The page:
DALLAS — Using frank and unnerving language, Brenda Tracy sat in a ballroom on Wednesday and explained to a crowd of more than a hundred people how she was gang raped.
All four men were arrested in 1998. As best she knows, all four now live in California. Two were Oregon State football players. “That’s when the backlash started,” Tracy said.
The crowd inside the Belo Mansion attending the Big 12 panel discussion on domestic violence got the PG version. She tells a far different story when traveling around speaking to football teams. That’s “R-rated, X-rated,” Tracy said.
“Sometimes they cover their entire face,” Tracy said. “Or, their mouths are open, because I tell them every gory, gross detail of my rape. It’s disgusting, and a lot of times I cry because it’s hard for me to talk about it because it’s embarrassing and gross.
“But I need them to be uncomfortable. I need them to realize this is happening to real human beings.”
Here in Dallas this afternoon for the latest Big 12 forum. Ray Rice expected to speak on domestic violence. pic.twitter.com/Jgn1cKJfsG
— Brian Davis (@BDavisAAS) September 28, 2016
Tracy told her life story sitting next to Ray Rice, the former Baltimore Ravens running back who was kicked out of the NFL in 2014 once a video of his assaulting his wife went public.
“I definitely acknowledge that I failed miserably,” Rice said. “I was so concerned about being The Man instead of being a man.”
Rice has no idea whether he’ll ever get back into the league. Only commissioner Roger Goodell knows the answer. So Rice, 29, spends his days counseling high schoolers in hopes he’ll get another chance.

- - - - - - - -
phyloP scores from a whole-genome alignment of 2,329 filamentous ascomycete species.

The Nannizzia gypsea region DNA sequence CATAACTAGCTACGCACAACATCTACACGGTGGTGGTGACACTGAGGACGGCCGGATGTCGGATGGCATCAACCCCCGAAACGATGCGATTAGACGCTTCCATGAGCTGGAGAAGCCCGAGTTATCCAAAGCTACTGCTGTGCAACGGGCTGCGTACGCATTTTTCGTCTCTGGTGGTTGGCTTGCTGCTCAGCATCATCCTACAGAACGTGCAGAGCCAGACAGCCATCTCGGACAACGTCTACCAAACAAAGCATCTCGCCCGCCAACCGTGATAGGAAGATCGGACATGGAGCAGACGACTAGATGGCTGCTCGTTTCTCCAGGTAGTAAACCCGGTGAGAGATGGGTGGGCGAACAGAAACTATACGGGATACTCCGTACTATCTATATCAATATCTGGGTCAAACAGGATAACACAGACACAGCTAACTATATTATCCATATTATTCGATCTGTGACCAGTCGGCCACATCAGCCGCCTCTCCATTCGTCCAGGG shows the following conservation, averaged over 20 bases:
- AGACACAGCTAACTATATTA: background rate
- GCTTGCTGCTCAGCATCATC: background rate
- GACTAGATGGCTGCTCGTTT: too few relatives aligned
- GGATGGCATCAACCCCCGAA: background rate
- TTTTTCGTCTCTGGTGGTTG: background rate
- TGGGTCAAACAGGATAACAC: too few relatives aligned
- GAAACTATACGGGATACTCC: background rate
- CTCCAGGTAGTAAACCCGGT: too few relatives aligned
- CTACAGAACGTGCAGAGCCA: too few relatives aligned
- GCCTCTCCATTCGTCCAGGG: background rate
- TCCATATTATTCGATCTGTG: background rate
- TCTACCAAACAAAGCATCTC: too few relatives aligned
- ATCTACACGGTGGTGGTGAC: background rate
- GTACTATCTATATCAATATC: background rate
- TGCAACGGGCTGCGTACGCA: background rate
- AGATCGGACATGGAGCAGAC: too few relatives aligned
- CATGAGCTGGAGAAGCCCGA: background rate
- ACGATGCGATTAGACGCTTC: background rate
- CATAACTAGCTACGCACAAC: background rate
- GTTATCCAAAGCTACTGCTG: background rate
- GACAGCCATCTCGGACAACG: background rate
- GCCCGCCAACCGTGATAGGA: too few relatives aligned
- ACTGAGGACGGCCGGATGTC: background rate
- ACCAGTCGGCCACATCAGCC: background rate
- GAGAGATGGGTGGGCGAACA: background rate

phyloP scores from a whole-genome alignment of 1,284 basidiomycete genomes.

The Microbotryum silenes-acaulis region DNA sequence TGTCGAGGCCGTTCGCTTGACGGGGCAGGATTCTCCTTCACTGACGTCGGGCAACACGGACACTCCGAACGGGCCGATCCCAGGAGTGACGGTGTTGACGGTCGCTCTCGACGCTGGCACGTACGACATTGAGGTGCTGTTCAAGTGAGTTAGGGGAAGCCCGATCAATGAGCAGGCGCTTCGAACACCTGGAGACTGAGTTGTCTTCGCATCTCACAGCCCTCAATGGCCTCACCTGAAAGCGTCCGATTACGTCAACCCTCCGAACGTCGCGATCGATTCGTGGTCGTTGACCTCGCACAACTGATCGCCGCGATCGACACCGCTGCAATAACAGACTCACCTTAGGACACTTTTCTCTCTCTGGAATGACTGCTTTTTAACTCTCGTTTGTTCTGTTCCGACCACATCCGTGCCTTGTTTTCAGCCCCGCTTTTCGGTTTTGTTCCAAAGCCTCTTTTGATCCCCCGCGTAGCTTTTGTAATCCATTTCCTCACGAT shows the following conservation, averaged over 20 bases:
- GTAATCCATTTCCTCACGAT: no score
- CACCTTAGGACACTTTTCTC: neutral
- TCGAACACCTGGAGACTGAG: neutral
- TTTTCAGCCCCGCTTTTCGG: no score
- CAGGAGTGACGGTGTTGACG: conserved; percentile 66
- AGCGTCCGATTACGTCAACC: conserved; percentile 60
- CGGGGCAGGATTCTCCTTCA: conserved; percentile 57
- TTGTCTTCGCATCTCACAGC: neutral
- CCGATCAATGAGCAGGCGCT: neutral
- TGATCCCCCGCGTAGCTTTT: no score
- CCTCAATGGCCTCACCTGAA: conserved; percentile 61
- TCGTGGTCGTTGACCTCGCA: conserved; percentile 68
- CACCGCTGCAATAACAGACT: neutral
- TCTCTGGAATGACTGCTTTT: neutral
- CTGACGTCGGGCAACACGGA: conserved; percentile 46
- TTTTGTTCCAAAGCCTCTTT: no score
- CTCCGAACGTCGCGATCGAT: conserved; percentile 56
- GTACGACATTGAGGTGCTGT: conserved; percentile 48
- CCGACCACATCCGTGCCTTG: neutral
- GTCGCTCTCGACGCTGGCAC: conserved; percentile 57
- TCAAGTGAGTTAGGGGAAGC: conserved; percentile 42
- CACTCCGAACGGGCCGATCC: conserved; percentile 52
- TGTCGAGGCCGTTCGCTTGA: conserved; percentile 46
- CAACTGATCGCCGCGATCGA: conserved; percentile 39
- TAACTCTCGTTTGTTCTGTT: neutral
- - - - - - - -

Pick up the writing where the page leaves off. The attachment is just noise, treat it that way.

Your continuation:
“I’m not giving up on that dream, because I do believe when you start something, you should finish it,” Rice said. “But I have no control over that. The public’s forgiveness is something I know I’ll have to earn back.”
When the Big 12 first started hosting these panel discussions two years ago, the idea was to focus on topical campus issues. Nobody expects the panel members or the league itself to solve any problems during these 90-minute sessions. But at least they are having discussions.
“Violence again women crosses across all economic and racial lines,” Dallas police Sgt. Byron Fassett said. “It’s an equalizer across all lines.”
Domestic violence and sexual assault is a societal issue, several panelists said. Tracy, who has helped toughen Oregon rape laws, said studies show that campus rapists have six to eight victims. “That’s a lot,” she said. Many rapes go unreported.
“We’ve tried to focus on national issues, and I think this is a national issue,” Big 12 commissioner Bob Bowlsby said. “But obviously, there’s a local prism to look through as well.”
In July 2014, Oklahoma running back Joe Mixon punched a woman in the face, leaving her with four broken bones. Texas officials dismissed two football and one men’s basketball player in recent years for alleged sexual and domestic violence.
However, Tracy was blunt in her assessment about Baylor. She said once the news broke about the multiple alleged assaults in Waco, “My PTSD kicked in.”
Tracy sounded disgusted at the idea of former Baylor coach Art Briles coaching again, a topic that will only get hotter if more big-name schools have openings.
“For me, I don’t think he should coach anywhere next,” Tracy said. “I think at this point, the investigation has shown that he was fired for good reason. Until additional things come up, I don’t think he should be coaching anywhere else.
“It’s frustrating for me that people who are involved in the situations, people who perpetrate these crimes just get this pass and they keep going on with their lives.”
Contact Brian Davis at 512-445-3957. Email firstname.lastname@example.org.